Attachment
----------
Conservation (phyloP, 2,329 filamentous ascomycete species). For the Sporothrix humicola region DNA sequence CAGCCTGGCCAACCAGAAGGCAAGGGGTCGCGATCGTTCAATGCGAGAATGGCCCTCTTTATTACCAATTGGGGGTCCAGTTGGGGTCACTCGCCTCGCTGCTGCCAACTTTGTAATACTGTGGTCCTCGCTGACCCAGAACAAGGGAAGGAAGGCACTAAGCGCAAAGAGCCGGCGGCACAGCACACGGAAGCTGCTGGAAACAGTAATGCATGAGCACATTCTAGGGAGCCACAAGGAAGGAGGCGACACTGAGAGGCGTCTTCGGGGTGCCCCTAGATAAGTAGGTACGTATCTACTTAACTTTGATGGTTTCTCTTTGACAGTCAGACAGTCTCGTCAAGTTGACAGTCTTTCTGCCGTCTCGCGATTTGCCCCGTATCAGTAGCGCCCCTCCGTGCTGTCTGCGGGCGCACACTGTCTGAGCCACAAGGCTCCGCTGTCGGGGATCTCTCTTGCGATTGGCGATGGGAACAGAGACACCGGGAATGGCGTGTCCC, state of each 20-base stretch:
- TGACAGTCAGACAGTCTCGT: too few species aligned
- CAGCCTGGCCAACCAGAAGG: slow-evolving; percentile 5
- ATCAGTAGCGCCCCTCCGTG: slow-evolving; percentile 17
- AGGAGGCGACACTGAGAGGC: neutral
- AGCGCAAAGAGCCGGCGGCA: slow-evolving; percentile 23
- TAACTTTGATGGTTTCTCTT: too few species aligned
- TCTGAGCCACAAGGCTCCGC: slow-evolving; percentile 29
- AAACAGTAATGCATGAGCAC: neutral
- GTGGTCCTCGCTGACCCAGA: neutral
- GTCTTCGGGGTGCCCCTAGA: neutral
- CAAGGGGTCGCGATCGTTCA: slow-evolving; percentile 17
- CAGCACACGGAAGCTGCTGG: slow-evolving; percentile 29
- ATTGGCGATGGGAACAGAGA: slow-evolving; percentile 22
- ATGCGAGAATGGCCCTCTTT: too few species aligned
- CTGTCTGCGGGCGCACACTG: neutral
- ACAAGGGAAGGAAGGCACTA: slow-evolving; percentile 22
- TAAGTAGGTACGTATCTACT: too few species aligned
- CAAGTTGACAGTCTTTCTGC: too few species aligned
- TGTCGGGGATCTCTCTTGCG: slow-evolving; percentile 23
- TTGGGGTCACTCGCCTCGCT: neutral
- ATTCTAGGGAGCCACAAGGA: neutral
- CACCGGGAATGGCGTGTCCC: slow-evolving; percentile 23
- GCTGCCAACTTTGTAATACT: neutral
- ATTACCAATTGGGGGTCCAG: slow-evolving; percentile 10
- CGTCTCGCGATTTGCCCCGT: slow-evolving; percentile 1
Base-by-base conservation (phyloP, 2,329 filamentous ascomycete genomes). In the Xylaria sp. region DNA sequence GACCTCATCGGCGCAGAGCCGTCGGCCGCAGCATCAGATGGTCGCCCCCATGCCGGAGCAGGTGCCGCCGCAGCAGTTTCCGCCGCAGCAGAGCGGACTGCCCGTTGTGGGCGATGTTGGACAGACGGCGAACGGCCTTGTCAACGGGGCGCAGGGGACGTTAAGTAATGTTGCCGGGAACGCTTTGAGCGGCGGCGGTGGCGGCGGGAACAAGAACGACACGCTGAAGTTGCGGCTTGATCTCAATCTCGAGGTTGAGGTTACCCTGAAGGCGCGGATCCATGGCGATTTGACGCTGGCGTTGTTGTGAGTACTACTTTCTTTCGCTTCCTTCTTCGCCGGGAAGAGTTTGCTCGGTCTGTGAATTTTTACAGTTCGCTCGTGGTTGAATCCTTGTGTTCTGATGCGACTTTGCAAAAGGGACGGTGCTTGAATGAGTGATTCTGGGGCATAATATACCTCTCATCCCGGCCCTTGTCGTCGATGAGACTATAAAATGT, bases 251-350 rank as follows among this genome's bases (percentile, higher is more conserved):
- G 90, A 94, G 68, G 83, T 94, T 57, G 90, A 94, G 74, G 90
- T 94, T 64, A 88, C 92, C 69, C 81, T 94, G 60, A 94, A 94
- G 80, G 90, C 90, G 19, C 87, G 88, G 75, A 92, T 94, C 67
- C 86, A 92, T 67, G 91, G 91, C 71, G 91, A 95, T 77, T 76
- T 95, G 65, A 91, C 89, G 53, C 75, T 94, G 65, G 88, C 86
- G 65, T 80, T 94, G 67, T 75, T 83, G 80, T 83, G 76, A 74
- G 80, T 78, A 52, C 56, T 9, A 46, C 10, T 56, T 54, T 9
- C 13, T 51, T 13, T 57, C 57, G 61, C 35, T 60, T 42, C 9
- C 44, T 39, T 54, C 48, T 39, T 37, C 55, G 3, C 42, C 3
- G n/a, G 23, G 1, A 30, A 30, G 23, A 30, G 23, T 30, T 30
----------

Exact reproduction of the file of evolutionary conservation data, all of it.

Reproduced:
Conservation (phyloP, 2,329 filamentous ascomycete species). For the Sporothrix humicola region DNA sequence CAGCCTGGCCAACCAGAAGGCAAGGGGTCGCGATCGTTCAATGCGAGAATGGCCCTCTTTATTACCAATTGGGGGTCCAGTTGGGGTCACTCGCCTCGCTGCTGCCAACTTTGTAATACTGTGGTCCTCGCTGACCCAGAACAAGGGAAGGAAGGCACTAAGCGCAAAGAGCCGGCGGCACAGCACACGGAAGCTGCTGGAAACAGTAATGCATGAGCACATTCTAGGGAGCCACAAGGAAGGAGGCGACACTGAGAGGCGTCTTCGGGGTGCCCCTAGATAAGTAGGTACGTATCTACTTAACTTTGATGGTTTCTCTTTGACAGTCAGACAGTCTCGTCAAGTTGACAGTCTTTCTGCCGTCTCGCGATTTGCCCCGTATCAGTAGCGCCCCTCCGTGCTGTCTGCGGGCGCACACTGTCTGAGCCACAAGGCTCCGCTGTCGGGGATCTCTCTTGCGATTGGCGATGGGAACAGAGACACCGGGAATGGCGTGTCCC, state of each 20-base stretch:
- TGACAGTCAGACAGTCTCGT: too few species aligned
- CAGCCTGGCCAACCAGAAGG: slow-evolving; percentile 5
- ATCAGTAGCGCCCCTCCGTG: slow-evolving; percentile 17
- AGGAGGCGACACTGAGAGGC: neutral
- AGCGCAAAGAGCCGGCGGCA: slow-evolving; percentile 23
- TAACTTTGATGGTTTCTCTT: too few species aligned
- TCTGAGCCACAAGGCTCCGC: slow-evolving; percentile 29
- AAACAGTAATGCATGAGCAC: neutral
- GTGGTCCTCGCTGACCCAGA: neutral
- GTCTTCGGGGTGCCCCTAGA: neutral
- CAAGGGGTCGCGATCGTTCA: slow-evolving; percentile 17
- CAGCACACGGAAGCTGCTGG: slow-evolving; percentile 29
- ATTGGCGATGGGAACAGAGA: slow-evolving; percentile 22
- ATGCGAGAATGGCCCTCTTT: too few species aligned
- CTGTCTGCGGGCGCACACTG: neutral
- ACAAGGGAAGGAAGGCACTA: slow-evolving; percentile 22
- TAAGTAGGTACGTATCTACT: too few species aligned
- CAAGTTGACAGTCTTTCTGC: too few species aligned
- TGTCGGGGATCTCTCTTGCG: slow-evolving; percentile 23
- TTGGGGTCACTCGCCTCGCT: neutral
- ATTCTAGGGAGCCACAAGGA: neutral
- CACCGGGAATGGCGTGTCCC: slow-evolving; percentile 23
- GCTGCCAACTTTGTAATACT: neutral
- ATTACCAATTGGGGGTCCAG: slow-evolving; percentile 10
- CGTCTCGCGATTTGCCCCGT: slow-evolving; percentile 1
Base-by-base conservation (phyloP, 2,329 filamentous ascomycete genomes). In the Xylaria sp. region DNA sequence GACCTCATCGGCGCAGAGCCGTCGGCCGCAGCATCAGATGGTCGCCCCCATGCCGGAGCAGGTGCCGCCGCAGCAGTTTCCGCCGCAGCAGAGCGGACTGCCCGTTGTGGGCGATGTTGGACAGACGGCGAACGGCCTTGTCAACGGGGCGCAGGGGACGTTAAGTAATGTTGCCGGGAACGCTTTGAGCGGCGGCGGTGGCGGCGGGAACAAGAACGACACGCTGAAGTTGCGGCTTGATCTCAATCTCGAGGTTGAGGTTACCCTGAAGGCGCGGATCCATGGCGATTTGACGCTGGCGTTGTTGTGAGTACTACTTTCTTTCGCTTCCTTCTTCGCCGGGAAGAGTTTGCTCGGTCTGTGAATTTTTACAGTTCGCTCGTGGTTGAATCCTTGTGTTCTGATGCGACTTTGCAAAAGGGACGGTGCTTGAATGAGTGATTCTGGGGCATAATATACCTCTCATCCCGGCCCTTGTCGTCGATGAGACTATAAAATGT, bases 251-350 rank as follows among this genome's bases (percentile, higher is more conserved):
- G 90, A 94, G 68, G 83, T 94, T 57, G 90, A 94, G 74, G 90
- T 94, T 64, A 88, C 92, C 69, C 81, T 94, G 60, A 94, A 94
- G 80, G 90, C 90, G 19, C 87, G 88, G 75, A 92, T 94, C 67
- C 86, A 92, T 67, G 91, G 91, C 71, G 91, A 95, T 77, T 76
- T 95, G 65, A 91, C 89, G 53, C 75, T 94, G 65, G 88, C 86
- G 65, T 80, T 94, G 67, T 75, T 83, G 80, T 83, G 76, A 74
- G 80, T 78, A 52, C 56, T 9, A 46, C 10, T 56, T 54, T 9
- C 13, T 51, T 13, T 57, C 57, G 61, C 35, T 60, T 42, C 9
- C 44, T 39, T 54, C 48, T 39, T 37, C 55, G 3, C 42, C 3
- G n/a, G 23, G 1, A 30, A 30, G 23, A 30, G 23, T 30, T 30